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Home > Trending on TAP > October 2018


10/30/2018
Obesity-related chronic inflammation is marked by elevated levels of high-sensitivity C-reactive protein (hs-CRP) and pro-inflammatory cytokines. These mediators adversely affect endothelial function by raising levels of endothelial-derived compounds, like plasminogen activator inhibitor 1 (PAI-1). Higher PAI-1 is correlated with other markers of endothelial dysfunction, such as increased intima media thickness and arterial stiffness index.

10/24/2018
Non-alcoholic fatty liver disease (NAFLD), defined as hepatic steatosis resulting from no secondary cause, ranges from simple steatosis to nonalcoholic steatohepatitis (NASH) with the potential to progress to cirrhosis or hepatocellular carcinoma. Medical management of NAFLD relies on diet, exercise, and weight loss, with no approved pharmacologic interventions. Omega-3 polyunsaturated fatty acids have been extensively investigated to supplement dietary interventions for NAFLD.

10/16/2018
The main strategies to prevent metabolic diseases are lifestyle and dietary interventions, including an emphasis on low-glycemic or low-glycemic-load meals. Meals with a high glycemic load produce a higher blood glucose response and adverse metabolic consequences, including high insulin levels, reactive hypoglycemia, and eventual insulin resistance.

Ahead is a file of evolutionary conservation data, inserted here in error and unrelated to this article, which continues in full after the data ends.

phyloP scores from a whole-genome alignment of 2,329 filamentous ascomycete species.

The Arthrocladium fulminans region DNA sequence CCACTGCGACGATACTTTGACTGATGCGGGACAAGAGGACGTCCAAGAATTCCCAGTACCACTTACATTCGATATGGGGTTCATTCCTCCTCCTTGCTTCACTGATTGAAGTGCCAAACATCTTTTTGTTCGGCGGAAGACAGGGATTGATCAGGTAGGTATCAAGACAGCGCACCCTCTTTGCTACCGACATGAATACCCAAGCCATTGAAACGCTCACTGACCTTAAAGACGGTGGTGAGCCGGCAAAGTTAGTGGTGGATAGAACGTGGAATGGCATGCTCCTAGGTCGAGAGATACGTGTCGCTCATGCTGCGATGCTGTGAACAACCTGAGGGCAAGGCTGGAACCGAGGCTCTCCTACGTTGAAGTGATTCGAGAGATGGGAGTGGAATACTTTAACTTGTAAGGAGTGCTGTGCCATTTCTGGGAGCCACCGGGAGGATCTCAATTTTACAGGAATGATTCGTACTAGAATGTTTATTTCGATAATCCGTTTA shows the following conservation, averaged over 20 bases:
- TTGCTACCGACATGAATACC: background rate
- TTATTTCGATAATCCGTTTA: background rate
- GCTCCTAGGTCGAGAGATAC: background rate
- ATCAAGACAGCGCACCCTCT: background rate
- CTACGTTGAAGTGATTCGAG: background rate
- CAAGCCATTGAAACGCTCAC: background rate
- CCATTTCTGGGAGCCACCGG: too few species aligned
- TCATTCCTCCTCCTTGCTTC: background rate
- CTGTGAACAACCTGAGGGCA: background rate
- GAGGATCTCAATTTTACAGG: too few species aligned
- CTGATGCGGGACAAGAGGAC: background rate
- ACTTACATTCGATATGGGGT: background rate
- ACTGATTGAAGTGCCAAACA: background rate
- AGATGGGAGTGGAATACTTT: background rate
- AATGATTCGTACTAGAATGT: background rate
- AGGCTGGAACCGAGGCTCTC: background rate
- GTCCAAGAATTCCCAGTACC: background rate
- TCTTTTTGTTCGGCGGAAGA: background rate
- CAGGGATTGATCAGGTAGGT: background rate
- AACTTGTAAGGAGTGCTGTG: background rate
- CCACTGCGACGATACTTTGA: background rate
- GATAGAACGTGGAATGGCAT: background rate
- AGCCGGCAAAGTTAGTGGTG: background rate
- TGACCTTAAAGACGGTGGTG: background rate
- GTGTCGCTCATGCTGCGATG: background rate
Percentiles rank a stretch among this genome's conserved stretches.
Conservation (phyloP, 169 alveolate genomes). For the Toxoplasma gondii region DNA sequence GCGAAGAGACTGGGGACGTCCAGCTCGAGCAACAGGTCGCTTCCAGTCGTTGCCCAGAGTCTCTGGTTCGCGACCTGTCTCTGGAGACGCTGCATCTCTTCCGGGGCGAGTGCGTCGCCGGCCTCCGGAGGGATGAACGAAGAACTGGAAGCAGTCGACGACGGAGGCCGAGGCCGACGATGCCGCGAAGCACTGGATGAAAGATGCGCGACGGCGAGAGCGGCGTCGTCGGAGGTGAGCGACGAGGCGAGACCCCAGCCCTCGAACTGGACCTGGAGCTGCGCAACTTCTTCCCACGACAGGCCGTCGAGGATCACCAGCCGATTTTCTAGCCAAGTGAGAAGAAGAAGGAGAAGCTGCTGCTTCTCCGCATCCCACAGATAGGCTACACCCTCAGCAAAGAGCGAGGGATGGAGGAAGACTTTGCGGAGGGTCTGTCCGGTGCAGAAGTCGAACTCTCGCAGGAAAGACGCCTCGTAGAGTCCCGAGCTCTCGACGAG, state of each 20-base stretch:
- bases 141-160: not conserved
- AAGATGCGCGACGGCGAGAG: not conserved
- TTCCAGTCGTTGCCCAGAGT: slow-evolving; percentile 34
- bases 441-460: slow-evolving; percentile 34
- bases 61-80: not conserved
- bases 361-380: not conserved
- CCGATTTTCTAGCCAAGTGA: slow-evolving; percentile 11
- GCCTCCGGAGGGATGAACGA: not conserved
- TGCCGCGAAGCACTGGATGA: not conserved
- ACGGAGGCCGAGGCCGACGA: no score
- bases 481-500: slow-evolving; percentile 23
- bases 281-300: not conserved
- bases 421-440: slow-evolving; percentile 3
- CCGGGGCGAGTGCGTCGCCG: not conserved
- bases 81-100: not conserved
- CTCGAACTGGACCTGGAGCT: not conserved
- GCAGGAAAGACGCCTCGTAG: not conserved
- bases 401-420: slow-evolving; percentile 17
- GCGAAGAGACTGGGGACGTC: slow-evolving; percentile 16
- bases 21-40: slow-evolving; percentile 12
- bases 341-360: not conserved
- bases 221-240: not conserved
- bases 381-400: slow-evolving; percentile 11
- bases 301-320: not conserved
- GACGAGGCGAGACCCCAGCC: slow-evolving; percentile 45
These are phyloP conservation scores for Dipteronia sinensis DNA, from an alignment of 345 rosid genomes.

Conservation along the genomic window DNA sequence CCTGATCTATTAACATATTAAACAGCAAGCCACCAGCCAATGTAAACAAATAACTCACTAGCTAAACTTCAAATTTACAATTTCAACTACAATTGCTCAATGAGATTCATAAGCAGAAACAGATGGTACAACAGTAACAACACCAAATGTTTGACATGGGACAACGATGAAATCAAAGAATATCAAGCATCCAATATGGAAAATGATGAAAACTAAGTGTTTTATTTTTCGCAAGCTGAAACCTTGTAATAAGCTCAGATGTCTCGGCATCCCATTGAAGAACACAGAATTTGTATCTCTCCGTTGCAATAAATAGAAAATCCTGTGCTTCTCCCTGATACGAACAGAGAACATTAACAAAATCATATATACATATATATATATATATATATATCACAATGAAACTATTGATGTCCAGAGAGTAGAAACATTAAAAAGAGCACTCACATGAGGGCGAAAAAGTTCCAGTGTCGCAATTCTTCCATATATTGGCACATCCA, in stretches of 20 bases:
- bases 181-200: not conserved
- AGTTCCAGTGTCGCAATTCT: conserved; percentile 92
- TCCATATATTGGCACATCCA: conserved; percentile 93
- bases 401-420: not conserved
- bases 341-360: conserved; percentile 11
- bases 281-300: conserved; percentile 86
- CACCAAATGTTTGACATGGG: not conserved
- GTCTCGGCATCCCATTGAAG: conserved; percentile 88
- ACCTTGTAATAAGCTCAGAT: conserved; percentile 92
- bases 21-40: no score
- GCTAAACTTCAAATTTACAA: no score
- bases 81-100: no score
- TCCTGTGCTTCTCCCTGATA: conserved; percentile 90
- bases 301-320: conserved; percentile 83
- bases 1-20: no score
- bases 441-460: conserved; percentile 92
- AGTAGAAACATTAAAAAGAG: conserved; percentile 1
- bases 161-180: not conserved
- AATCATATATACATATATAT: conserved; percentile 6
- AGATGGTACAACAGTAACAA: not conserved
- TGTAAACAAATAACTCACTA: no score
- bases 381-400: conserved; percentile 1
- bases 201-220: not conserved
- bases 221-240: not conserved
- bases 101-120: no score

10/9/2018
Age-related cognitive decline, defined as non-pathological yet meaningful decreases in memory and mental abilities, can develop with advancing age in any person. Epidemiological studies suggest that better nutritional habits are associated with lower rates of cognitive decline, and polyphenols in fruits and vegetables have specifically been associated with better cognitive function in older adults.

10/2/2018
Osteoporosis-related fractures affect as many as half of all women and a quarter of all men over the age of 50. Bisphosphonate medications have been shown to reduce fracture risk, but their use is limited by fears of side effects and a recommended duration of use no longer than 3-5 years. Safer options that can be taken for more extended periods of time are needed to reduce bone loss and fracture risk in older adults.